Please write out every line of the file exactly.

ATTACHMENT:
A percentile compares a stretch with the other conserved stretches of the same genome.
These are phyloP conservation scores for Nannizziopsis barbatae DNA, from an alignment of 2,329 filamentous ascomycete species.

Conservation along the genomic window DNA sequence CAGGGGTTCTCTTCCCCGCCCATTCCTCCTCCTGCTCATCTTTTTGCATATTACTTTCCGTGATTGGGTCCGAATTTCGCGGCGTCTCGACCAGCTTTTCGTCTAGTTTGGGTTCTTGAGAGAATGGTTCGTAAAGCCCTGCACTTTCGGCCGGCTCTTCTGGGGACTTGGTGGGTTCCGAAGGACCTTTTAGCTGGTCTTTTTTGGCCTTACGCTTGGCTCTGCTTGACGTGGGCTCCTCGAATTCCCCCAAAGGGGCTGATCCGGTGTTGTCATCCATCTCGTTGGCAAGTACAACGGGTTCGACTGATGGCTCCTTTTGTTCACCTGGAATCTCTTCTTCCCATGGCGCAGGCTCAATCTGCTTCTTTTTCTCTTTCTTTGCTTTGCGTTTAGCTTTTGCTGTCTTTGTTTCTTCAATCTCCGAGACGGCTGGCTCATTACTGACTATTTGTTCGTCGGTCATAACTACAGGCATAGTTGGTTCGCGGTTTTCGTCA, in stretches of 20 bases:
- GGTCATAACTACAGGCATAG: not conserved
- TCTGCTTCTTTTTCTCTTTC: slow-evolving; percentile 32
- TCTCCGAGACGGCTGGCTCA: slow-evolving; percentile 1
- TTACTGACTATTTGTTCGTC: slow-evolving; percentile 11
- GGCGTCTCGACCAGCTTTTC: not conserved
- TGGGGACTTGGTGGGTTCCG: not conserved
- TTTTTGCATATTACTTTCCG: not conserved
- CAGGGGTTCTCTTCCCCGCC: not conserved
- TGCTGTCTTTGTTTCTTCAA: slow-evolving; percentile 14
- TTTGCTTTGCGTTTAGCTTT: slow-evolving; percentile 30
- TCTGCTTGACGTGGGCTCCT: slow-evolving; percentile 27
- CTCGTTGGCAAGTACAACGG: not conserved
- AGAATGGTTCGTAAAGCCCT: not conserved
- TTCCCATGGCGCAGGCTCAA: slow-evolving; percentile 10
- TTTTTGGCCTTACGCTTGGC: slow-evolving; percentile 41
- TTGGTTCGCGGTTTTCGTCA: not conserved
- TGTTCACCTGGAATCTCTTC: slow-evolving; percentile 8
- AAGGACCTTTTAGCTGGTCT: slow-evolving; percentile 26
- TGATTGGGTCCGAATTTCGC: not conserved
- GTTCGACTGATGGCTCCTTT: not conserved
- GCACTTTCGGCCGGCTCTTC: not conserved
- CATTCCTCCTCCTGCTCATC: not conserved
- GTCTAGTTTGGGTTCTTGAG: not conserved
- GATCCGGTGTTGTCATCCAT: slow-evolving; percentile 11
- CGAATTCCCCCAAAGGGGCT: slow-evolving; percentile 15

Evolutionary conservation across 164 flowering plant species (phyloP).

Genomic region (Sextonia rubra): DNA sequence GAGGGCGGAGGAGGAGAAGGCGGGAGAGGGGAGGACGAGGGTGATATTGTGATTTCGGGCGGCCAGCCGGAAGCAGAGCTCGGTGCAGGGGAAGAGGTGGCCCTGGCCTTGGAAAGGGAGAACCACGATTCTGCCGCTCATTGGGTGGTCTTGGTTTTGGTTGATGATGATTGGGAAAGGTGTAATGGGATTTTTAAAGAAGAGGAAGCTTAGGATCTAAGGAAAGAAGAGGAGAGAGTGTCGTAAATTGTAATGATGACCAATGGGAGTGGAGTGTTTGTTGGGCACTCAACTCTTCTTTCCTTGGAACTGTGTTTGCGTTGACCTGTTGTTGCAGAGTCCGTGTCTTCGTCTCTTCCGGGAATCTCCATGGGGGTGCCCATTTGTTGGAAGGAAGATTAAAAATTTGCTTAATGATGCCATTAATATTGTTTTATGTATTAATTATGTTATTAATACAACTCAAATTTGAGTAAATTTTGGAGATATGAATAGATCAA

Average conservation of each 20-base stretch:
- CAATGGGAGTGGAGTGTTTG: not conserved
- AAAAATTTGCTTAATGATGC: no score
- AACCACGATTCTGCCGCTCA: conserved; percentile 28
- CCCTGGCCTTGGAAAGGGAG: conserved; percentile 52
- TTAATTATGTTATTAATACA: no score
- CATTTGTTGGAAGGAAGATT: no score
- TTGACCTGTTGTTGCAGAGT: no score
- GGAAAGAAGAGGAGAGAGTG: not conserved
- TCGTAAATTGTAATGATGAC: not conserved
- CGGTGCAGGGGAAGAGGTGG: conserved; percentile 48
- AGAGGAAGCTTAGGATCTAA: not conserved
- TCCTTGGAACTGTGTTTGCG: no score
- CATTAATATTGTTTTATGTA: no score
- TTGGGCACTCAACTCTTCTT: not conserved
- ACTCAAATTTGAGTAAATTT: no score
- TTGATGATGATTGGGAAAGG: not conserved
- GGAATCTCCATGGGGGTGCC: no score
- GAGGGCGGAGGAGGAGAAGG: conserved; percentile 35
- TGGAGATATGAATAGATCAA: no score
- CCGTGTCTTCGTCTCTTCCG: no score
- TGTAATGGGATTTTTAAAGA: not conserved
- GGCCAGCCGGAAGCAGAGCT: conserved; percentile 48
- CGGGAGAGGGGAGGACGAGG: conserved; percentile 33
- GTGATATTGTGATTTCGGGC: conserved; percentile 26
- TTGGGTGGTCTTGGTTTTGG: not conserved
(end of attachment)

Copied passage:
A percentile compares a stretch with the other conserved stretches of the same genome.
These are phyloP conservation scores for Nannizziopsis barbatae DNA, from an alignment of 2,329 filamentous ascomycete species.

Conservation along the genomic window DNA sequence CAGGGGTTCTCTTCCCCGCCCATTCCTCCTCCTGCTCATCTTTTTGCATATTACTTTCCGTGATTGGGTCCGAATTTCGCGGCGTCTCGACCAGCTTTTCGTCTAGTTTGGGTTCTTGAGAGAATGGTTCGTAAAGCCCTGCACTTTCGGCCGGCTCTTCTGGGGACTTGGTGGGTTCCGAAGGACCTTTTAGCTGGTCTTTTTTGGCCTTACGCTTGGCTCTGCTTGACGTGGGCTCCTCGAATTCCCCCAAAGGGGCTGATCCGGTGTTGTCATCCATCTCGTTGGCAAGTACAACGGGTTCGACTGATGGCTCCTTTTGTTCACCTGGAATCTCTTCTTCCCATGGCGCAGGCTCAATCTGCTTCTTTTTCTCTTTCTTTGCTTTGCGTTTAGCTTTTGCTGTCTTTGTTTCTTCAATCTCCGAGACGGCTGGCTCATTACTGACTATTTGTTCGTCGGTCATAACTACAGGCATAGTTGGTTCGCGGTTTTCGTCA, in stretches of 20 bases:
- GGTCATAACTACAGGCATAG: not conserved
- TCTGCTTCTTTTTCTCTTTC: slow-evolving; percentile 32
- TCTCCGAGACGGCTGGCTCA: slow-evolving; percentile 1
- TTACTGACTATTTGTTCGTC: slow-evolving; percentile 11
- GGCGTCTCGACCAGCTTTTC: not conserved
- TGGGGACTTGGTGGGTTCCG: not conserved
- TTTTTGCATATTACTTTCCG: not conserved
- CAGGGGTTCTCTTCCCCGCC: not conserved
- TGCTGTCTTTGTTTCTTCAA: slow-evolving; percentile 14
- TTTGCTTTGCGTTTAGCTTT: slow-evolving; percentile 30
- TCTGCTTGACGTGGGCTCCT: slow-evolving; percentile 27
- CTCGTTGGCAAGTACAACGG: not conserved
- AGAATGGTTCGTAAAGCCCT: not conserved
- TTCCCATGGCGCAGGCTCAA: slow-evolving; percentile 10
- TTTTTGGCCTTACGCTTGGC: slow-evolving; percentile 41
- TTGGTTCGCGGTTTTCGTCA: not conserved
- TGTTCACCTGGAATCTCTTC: slow-evolving; percentile 8
- AAGGACCTTTTAGCTGGTCT: slow-evolving; percentile 26
- TGATTGGGTCCGAATTTCGC: not conserved
- GTTCGACTGATGGCTCCTTT: not conserved
- GCACTTTCGGCCGGCTCTTC: not conserved
- CATTCCTCCTCCTGCTCATC: not conserved
- GTCTAGTTTGGGTTCTTGAG: not conserved
- GATCCGGTGTTGTCATCCAT: slow-evolving; percentile 11
- CGAATTCCCCCAAAGGGGCT: slow-evolving; percentile 15

Evolutionary conservation across 164 flowering plant species (phyloP).

Genomic region (Sextonia rubra): DNA sequence GAGGGCGGAGGAGGAGAAGGCGGGAGAGGGGAGGACGAGGGTGATATTGTGATTTCGGGCGGCCAGCCGGAAGCAGAGCTCGGTGCAGGGGAAGAGGTGGCCCTGGCCTTGGAAAGGGAGAACCACGATTCTGCCGCTCATTGGGTGGTCTTGGTTTTGGTTGATGATGATTGGGAAAGGTGTAATGGGATTTTTAAAGAAGAGGAAGCTTAGGATCTAAGGAAAGAAGAGGAGAGAGTGTCGTAAATTGTAATGATGACCAATGGGAGTGGAGTGTTTGTTGGGCACTCAACTCTTCTTTCCTTGGAACTGTGTTTGCGTTGACCTGTTGTTGCAGAGTCCGTGTCTTCGTCTCTTCCGGGAATCTCCATGGGGGTGCCCATTTGTTGGAAGGAAGATTAAAAATTTGCTTAATGATGCCATTAATATTGTTTTATGTATTAATTATGTTATTAATACAACTCAAATTTGAGTAAATTTTGGAGATATGAATAGATCAA

Average conservation of each 20-base stretch:
- CAATGGGAGTGGAGTGTTTG: not conserved
- AAAAATTTGCTTAATGATGC: no score
- AACCACGATTCTGCCGCTCA: conserved; percentile 28
- CCCTGGCCTTGGAAAGGGAG: conserved; percentile 52
- TTAATTATGTTATTAATACA: no score
- CATTTGTTGGAAGGAAGATT: no score
- TTGACCTGTTGTTGCAGAGT: no score
- GGAAAGAAGAGGAGAGAGTG: not conserved
- TCGTAAATTGTAATGATGAC: not conserved
- CGGTGCAGGGGAAGAGGTGG: conserved; percentile 48
- AGAGGAAGCTTAGGATCTAA: not conserved
- TCCTTGGAACTGTGTTTGCG: no score
- CATTAATATTGTTTTATGTA: no score
- TTGGGCACTCAACTCTTCTT: not conserved
- ACTCAAATTTGAGTAAATTT: no score
- TTGATGATGATTGGGAAAGG: not conserved
- GGAATCTCCATGGGGGTGCC: no score
- GAGGGCGGAGGAGGAGAAGG: conserved; percentile 35
- TGGAGATATGAATAGATCAA: no score
- CCGTGTCTTCGTCTCTTCCG: no score
- TGTAATGGGATTTTTAAAGA: not conserved
- GGCCAGCCGGAAGCAGAGCT: conserved; percentile 48
- CGGGAGAGGGGAGGACGAGG: conserved; percentile 33
- GTGATATTGTGATTTCGGGC: conserved; percentile 26
- TTGGGTGGTCTTGGTTTTGG: not conserved